A rabbit’s coat conceals the outline of its body and makes it impossible to see at a glance whether most rabbits are thin, fat, or just right. To measure its condition, you’ll need to get hands-on. However, a visual inspection can still be helpful. As you approach the cage, observe the rabbit. Does it come to the door as you get near? Whether your rabbits are on pasture or in hutches, they should always have access to forage such as hay – I expect to see some leftover hay at feeding times - but I also expect my rabbits to have eaten their grass and/or pellets and be looking forward to their next meal. Provided that you handle your rabbits somewhat regularly, they should not run and hide as you approach. Ideally, they should come closer and seem excited about the prospect of food. A “take it or leave it” attitude can indicate that the rabbit is fully satiated and might be overconditioned. An overly eager rabbit that seems desperate for food, though, probably needs more to eat. Get to know your animals so that you can judge their behavior individually.
Now comes the real assessment of condition. Run your hand down the rabbit’s back with your fingers passing down the spine. You want to feel the bunny’s backbone with your fingers – your palm is not as sensitive. What does the rabbit’s back feel like?
In a thin rabbit, there isn’t much fat or muscle to spare and the spinous processes (the bony bumps of the back) are not well-covered. The bones will feel prominent, like distinct hard little bumps. As you approach the hindquarters, you may feel the pelvic bones clearly. A rabbit in this condition needs further evaluation and a change in husbandry, as it won’t make either a good dinner or a good parent!
In a fat rabbit, there is an excess of flesh on the body and those spinous processes will not be distinct at all. They’ll feel thickly covered and the structure of the back won’t be discernable; it’ll feel thick and smoothed by fat and muscle. If you can’t find a bunny’s backbone, you need to check the rabbit’s diet plan, because overweight bunnies have a more difficult time breeding.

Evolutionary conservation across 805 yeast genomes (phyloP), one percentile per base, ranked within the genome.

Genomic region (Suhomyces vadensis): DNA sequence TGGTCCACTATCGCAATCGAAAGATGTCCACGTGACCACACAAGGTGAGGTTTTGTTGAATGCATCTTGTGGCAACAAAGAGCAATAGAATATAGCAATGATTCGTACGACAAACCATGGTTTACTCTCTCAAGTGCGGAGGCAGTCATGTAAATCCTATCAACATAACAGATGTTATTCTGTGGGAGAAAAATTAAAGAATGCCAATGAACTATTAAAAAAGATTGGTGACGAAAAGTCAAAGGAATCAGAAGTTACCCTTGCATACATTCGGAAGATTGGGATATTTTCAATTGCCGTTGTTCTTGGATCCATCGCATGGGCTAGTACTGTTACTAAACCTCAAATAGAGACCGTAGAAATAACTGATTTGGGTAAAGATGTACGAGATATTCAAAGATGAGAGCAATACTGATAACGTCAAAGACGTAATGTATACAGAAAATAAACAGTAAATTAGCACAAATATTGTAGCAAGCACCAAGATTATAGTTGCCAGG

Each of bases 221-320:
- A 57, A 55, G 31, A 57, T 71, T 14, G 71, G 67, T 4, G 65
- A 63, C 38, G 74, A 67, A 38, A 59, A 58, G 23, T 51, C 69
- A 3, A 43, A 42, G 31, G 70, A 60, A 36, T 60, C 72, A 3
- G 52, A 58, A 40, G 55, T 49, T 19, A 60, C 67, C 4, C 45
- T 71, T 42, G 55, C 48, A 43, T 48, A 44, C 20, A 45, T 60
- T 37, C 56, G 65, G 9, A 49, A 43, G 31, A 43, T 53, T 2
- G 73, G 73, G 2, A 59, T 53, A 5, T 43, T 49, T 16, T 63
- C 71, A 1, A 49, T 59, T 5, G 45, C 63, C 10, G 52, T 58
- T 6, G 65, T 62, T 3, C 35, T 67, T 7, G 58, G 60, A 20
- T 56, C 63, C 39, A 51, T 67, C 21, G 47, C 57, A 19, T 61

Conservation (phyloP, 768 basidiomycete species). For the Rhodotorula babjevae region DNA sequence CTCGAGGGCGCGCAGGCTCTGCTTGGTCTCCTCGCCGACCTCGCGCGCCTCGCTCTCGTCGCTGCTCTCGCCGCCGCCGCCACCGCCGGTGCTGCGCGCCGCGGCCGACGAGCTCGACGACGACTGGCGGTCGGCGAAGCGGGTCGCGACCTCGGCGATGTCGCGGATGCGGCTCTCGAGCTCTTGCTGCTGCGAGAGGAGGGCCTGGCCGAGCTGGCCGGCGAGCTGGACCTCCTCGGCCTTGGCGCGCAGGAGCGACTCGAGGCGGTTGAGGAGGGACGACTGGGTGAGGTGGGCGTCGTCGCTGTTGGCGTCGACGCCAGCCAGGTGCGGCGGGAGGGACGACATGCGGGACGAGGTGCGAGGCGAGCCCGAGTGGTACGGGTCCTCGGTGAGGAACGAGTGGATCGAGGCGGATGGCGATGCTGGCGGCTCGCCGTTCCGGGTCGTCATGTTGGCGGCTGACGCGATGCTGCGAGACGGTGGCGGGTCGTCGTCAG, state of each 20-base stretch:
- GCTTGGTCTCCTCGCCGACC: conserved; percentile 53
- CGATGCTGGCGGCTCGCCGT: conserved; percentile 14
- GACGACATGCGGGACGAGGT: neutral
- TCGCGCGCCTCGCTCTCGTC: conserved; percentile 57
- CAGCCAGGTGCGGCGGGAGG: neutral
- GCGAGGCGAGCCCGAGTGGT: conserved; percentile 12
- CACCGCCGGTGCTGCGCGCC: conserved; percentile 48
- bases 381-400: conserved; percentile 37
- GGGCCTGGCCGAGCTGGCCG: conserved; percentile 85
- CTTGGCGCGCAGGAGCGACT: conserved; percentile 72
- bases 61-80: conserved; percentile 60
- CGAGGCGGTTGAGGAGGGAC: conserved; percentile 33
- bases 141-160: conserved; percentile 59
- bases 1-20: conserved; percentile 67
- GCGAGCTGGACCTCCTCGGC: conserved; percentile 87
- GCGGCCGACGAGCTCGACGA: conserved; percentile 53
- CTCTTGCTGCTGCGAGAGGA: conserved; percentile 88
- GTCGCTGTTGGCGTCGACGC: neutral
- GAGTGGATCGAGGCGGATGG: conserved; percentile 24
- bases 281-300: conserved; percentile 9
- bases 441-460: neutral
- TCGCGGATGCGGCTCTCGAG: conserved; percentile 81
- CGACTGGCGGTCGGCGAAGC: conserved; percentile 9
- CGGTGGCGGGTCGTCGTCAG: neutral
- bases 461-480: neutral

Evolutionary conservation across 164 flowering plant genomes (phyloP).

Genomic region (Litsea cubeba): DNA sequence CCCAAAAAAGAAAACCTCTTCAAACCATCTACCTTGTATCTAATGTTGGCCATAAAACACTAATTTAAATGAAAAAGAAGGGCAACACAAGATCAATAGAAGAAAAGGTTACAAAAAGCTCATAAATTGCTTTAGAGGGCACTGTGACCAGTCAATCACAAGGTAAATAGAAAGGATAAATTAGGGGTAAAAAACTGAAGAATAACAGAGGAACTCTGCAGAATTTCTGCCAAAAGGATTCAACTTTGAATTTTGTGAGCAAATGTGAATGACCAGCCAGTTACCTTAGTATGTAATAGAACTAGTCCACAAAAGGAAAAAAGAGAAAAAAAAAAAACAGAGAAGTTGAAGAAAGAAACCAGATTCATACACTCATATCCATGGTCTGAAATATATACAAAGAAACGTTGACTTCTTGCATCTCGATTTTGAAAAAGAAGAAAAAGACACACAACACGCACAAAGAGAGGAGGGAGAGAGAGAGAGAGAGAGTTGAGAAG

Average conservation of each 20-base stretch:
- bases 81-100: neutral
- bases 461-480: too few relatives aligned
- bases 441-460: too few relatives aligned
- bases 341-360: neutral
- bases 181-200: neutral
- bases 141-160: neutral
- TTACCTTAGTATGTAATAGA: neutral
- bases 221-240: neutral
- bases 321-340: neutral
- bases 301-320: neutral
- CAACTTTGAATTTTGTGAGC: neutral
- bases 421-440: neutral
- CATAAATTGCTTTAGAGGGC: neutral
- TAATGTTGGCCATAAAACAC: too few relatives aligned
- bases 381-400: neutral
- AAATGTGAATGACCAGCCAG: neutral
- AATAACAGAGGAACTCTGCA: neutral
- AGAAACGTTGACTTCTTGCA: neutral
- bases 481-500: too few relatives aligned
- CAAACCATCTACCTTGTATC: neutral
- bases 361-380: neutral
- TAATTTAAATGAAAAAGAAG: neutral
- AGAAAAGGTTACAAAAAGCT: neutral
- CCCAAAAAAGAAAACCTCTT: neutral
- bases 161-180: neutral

Young bunnies being grown for meat should always feel well-covered, and should be encouraged to grow quickly to harvest size. You’ll probably choose to have food available to them at all times – hay and pellets in a hutch, and multiple moves to fresh grass plus pellets and hay if the rabbits are in a tractor on pasture. Also, lactating does need ample calories to provide for their litters. But other adult rabbits, especially non-breeding animals, can become overweight if they have pellets on hand all the time. If your adult rabbit is overweight, reduce the amount of pelleted food gradually – remember to avoid sudden diet changes in rabbits – but keep the hay free-choice. Check the rabbit’s condition every few days until the body feels more defined.
If your rabbit is too thin, the solutions may not be as simple as tossing in more food each day. Evaluate the rabbit’s diet, of course, but also consider other factors such as dental health, parasites, and stress (competition, heat, etc). Remember that a good breeding animal represents a significant investment on your part and may not be easily replaced – you should have access to a veterinarian if necessary.
When you’ve made changes, check the bunny’s condition once or twice each week. Feeling the rabbit more frequently won’t be helpful and might make it harder to detect a change in condition.
Also, what about scales? Scales are always helpful for tracking health if you have access to one.Just keep in mind that all rabbits, even bunnies of the same breed or gender, may vary in size. You should be checking body condition alongside the number on the scale to find out what each rabbit’s healthy weight range is.
Since my bunnies are outdoors on pasture, I don’t track weights using a scale and instead just feel the rabbits regularly, making changes in diet as necessary to keep the does and buck in good shape as they produce healthy litters. You can take the guesswork out of body condition too, with just a quick feel. Happy rabbit-raising!
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